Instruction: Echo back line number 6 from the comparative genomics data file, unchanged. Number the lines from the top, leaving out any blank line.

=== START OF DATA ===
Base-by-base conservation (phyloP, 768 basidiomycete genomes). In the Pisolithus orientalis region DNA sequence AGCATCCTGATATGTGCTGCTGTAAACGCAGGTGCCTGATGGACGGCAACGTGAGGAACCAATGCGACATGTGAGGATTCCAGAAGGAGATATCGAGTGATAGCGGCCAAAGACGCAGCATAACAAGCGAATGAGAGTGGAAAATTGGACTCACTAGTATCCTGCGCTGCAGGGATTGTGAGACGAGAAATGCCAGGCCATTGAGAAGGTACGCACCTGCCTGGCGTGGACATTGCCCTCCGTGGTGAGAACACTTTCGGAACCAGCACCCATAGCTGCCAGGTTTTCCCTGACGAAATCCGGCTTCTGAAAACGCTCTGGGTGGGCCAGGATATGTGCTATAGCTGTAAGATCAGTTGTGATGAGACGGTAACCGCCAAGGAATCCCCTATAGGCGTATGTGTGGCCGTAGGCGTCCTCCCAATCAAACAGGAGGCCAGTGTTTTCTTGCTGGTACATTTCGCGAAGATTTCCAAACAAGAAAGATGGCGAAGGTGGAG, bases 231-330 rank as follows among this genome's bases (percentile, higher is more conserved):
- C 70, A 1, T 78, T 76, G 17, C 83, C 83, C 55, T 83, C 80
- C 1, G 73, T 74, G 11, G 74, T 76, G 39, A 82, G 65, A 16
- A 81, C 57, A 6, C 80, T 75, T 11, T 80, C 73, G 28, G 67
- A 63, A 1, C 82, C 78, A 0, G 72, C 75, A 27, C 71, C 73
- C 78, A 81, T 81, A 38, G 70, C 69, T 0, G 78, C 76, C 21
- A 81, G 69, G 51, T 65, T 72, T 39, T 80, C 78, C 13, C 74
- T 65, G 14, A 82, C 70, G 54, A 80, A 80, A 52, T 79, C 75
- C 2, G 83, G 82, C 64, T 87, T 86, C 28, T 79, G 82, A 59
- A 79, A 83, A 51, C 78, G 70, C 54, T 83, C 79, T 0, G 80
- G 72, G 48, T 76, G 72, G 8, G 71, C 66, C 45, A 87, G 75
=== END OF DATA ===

- C 78, A 81, T 81, A 38, G 70, C 69, T 0, G 78, C 76, C 21